More about gay theology
From the ongoing discussions on gay marraige at tribe.net:
Thorn writes: HERE are some quotes from JEsus on adultery=
Matthew 5:27 - "You have heard that it was said, 'You shall not commit adultery.'
Matthew 5:28 - But I say to you that every one who looks at a woman lustfully has already committed adultery with her in his heart.
Matthew 5:32 - But I say to you that every one who divorces his wife, except on the ground of unchastity, makes her an adulteress; and whoever marries a divorced woman commits adultery.
Matthew 15:19 - For out of the heart come evil thoughts, murder, adultery, fornication, theft, false witness, slander.
Matthew 19:9 - And I say to you: whoever divorces his wife, except for unchastity, and marries another, commits adultery."
Matthew 19:18 - He said to him, "Which?" And Jesus said, "You shall not kill, You shall not commit adultery, You shall not steal, You shall not bear false witness,
Mark 7:21 - For from within, out of the heart of man, come evil thoughts, fornication, theft, murder, adultery,
Mark 10:11 - And he said to them, "Whoever divorces his wife and marries another, commits adultery against her;
Mark 10:12 - and if she divorces her husband and marries another, she commits adultery."
Mark 10:19 - You know the commandments: 'Do not kill, Do not commit adultery, Do not steal, Do not bear false witness, Do not defraud, Honor your father and mother.'"
Fri, July 29, 2005 - 10:09 AM new
Thanks for quoting the scripture that you're working with. That at least gives us somewhere to start from.
In every instance you cite, Christ is clearly talking about forms of being dishonest with other people. Adultery is defined as dishonest because it presumes going around the other person's back. As the Anglican Book of Common Prayer defines it, sin is being in a state of dishonesty with God, oneself, or one's neighbors.
We know in detail what Christ said about a number of things -- handling debts, treating the poor, redressing ones own faults. But he didn't prescribe a church of atonement. He didn't tell us to put together a church that would have as one of its main features the ability to punish members who didn't choose the lifestyles we do. He prescribed the resurrection of the spirit.
I mean, good for you if your sexual practice helps you to treat other people with respect and put God first in your life. But the same could be said of the sexual practice of many of my friends who don't fall into the celibate-until-marriage, one-partner-until-death, opposite-sex-only camp. In the case of my friends, their physical desires are manifestations of intense intellectual and spiritual passions. Most of my friends who fall outside in this camp have suffered their entire lives, persecuted by bigots who frame their private desires and sexual acts as an assault on society. It makes them all the more earnest with their partners, all the more self-examining of themselves, all the more generous with strangers, all the more inquisitive about human nature, all the more accepting of frailty, all the more courageous to embrace the works of Light instead of the works of hatred, cowardice, and wanton punishment.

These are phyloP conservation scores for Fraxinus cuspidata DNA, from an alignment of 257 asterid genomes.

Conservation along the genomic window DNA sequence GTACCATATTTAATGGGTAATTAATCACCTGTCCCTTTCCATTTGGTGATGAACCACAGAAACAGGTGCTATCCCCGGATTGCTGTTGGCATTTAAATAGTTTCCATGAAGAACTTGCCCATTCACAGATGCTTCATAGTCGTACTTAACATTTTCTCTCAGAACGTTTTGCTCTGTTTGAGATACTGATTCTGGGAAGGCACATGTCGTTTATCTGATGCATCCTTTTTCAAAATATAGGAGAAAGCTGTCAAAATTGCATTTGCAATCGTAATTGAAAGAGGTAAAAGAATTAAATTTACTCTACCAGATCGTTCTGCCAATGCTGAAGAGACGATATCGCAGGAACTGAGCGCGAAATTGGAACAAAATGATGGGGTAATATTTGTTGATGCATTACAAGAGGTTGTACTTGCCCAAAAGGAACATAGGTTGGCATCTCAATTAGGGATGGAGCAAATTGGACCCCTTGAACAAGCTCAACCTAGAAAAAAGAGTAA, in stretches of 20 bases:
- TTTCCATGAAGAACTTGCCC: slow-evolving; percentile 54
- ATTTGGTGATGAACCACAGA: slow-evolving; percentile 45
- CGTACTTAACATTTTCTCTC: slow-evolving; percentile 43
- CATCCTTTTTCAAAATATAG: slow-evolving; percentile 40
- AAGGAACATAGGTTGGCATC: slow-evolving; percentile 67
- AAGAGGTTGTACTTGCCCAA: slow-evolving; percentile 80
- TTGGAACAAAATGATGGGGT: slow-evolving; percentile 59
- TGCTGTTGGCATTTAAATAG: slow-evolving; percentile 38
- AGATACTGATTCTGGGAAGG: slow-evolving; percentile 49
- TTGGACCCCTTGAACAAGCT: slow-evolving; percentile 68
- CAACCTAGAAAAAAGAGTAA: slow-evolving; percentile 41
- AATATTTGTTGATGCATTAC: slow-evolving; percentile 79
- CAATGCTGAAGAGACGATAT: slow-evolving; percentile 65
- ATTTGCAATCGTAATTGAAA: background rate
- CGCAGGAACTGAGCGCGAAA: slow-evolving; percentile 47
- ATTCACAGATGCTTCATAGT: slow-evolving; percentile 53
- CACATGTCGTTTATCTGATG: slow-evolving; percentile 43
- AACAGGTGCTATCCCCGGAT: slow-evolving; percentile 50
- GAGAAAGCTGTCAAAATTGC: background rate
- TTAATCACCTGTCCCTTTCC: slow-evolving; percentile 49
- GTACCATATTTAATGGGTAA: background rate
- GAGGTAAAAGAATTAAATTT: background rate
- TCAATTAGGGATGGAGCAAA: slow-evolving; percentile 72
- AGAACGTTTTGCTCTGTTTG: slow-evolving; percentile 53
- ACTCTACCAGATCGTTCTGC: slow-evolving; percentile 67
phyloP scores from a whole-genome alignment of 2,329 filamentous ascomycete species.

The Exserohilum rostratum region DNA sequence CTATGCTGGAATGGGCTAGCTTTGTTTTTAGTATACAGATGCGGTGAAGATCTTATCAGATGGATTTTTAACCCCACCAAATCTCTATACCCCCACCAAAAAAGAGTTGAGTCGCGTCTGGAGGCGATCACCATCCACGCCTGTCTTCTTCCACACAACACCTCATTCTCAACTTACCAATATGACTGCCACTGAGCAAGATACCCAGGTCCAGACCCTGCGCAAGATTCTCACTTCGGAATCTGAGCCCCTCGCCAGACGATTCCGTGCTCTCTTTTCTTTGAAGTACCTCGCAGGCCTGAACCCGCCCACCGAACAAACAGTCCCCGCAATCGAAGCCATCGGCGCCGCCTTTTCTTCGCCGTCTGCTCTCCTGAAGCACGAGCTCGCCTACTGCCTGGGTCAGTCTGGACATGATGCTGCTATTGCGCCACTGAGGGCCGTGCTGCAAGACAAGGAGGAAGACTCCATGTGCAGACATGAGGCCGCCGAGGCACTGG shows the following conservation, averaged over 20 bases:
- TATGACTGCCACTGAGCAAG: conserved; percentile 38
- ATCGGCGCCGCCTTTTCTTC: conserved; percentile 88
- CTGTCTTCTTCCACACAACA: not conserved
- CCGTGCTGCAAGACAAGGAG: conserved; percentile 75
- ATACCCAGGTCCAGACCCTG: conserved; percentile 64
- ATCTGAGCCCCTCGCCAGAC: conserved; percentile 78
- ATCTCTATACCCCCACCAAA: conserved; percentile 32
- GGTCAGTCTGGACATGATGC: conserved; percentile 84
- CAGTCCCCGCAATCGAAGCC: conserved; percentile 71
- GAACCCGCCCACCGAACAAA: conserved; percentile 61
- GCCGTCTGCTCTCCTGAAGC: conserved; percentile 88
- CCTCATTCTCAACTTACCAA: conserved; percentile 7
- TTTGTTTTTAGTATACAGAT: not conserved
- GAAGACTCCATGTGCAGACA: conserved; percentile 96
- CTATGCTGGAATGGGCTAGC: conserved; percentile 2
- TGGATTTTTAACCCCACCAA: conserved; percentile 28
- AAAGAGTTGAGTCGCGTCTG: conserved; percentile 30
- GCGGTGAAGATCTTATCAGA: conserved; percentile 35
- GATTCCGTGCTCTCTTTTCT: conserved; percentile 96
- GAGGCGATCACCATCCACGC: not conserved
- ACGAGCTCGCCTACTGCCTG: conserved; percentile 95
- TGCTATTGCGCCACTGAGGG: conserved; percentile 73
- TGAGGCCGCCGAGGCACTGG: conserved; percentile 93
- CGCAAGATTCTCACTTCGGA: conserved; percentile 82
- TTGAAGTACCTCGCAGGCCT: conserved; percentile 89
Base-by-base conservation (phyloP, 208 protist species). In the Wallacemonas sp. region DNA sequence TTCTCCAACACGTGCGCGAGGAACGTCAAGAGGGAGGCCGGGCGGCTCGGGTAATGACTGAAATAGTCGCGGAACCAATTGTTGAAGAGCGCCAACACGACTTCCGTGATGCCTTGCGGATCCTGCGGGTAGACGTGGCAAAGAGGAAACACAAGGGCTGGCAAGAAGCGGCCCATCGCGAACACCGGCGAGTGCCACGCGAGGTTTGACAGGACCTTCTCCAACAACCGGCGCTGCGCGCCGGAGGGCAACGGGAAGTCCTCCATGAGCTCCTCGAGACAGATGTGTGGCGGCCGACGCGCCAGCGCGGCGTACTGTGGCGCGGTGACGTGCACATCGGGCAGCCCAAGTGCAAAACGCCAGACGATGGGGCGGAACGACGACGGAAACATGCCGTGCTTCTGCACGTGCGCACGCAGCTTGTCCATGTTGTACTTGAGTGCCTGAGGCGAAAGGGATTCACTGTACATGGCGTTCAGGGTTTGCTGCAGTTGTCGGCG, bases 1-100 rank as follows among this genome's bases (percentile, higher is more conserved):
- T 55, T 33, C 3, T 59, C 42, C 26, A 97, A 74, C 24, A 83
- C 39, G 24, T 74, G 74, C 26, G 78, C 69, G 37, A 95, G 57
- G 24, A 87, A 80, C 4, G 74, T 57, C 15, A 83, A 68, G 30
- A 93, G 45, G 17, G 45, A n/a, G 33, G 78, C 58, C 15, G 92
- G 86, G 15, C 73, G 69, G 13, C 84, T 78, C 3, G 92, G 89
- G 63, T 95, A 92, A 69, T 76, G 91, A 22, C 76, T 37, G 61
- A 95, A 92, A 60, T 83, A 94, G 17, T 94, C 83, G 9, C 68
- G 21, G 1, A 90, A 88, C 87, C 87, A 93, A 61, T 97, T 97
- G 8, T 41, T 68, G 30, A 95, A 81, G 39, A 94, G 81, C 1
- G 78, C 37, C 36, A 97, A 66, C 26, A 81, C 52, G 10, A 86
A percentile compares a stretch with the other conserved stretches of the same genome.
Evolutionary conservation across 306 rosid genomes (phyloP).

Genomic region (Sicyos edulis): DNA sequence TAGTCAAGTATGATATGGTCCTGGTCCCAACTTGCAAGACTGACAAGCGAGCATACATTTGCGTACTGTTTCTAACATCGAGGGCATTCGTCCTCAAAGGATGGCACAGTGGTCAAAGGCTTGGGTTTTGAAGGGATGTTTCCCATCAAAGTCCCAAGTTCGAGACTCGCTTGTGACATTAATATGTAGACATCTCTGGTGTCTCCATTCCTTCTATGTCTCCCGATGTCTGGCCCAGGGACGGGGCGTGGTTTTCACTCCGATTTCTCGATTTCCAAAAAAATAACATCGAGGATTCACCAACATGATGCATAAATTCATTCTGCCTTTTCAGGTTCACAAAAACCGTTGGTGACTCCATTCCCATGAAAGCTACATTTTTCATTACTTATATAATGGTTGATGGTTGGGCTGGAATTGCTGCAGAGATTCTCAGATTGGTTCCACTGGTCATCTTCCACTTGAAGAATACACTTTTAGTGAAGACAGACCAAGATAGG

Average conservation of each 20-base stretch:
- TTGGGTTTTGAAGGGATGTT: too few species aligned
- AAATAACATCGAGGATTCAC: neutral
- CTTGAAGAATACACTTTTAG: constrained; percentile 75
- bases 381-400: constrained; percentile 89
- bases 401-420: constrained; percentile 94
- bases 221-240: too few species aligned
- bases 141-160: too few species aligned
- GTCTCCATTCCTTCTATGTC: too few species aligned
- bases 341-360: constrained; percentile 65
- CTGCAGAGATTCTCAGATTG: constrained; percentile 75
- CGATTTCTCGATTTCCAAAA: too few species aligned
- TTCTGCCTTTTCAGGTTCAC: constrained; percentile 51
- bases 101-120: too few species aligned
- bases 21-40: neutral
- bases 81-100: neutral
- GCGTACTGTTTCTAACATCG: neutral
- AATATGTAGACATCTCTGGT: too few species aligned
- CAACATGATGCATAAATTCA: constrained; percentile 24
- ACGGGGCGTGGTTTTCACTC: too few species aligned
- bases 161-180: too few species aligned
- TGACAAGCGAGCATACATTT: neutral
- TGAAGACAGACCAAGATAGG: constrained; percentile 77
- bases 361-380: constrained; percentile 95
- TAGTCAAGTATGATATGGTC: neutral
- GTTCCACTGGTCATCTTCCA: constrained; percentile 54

I refer you for a longer, more informed, and more compelling disquisitions on Biblical passages than what you'll find here at the sites mentioned elsewhere on this list -- jointhewalk.net and everyvoice.net. They may not be the style that you're used to, and they take into account a lot of information, a lot of clear thinking, and a lot of long arguments -- much more than can be summarized here. Evangelicals try to win arguments by wearing the other side down with minute arguments about the text. Episcopalians and other mainline Protestants tend to argue with text, and then to confirm that they know what they're talking about by examining their own lives, and then to read the ideas of people who disagree with them, and then return to the Bible to make sure that they read the text correctly.
I doubt that anyone amongst the Christian progressive movement has in mind to convince you of anything in particular about your sexual practice, aside from that if you lie to yourself, your partner, or God about your works or intentions, your relationship with God will suffer.
By all means, be persuaded of whatever serves you best in terms of coming closer to God and treating your neighbors responsibly, governed by love for them as Christ would.
But much of the argument comes down to what the church -- as a community larger than individual congregations, as the community of all lovers of Christ who want to share their experience and understanding together -- should do about individual sexual practice. By all means, congregations often work best among people who can agree on the issues they find most sensitive.
But the issue in the Episcopalian church with Africa is about whether the local congregations in Africa (or indeed those in Oakland) should be able to disrupt the holy, loving, responsible, Christlike, and Biblically-informed ministries of their sister-churches, where talking constructively about how to bring Christ into a good-intentioned, loving, truthful relationship doesn't take the destructive route of telling the individual to unilaterally end that relationship.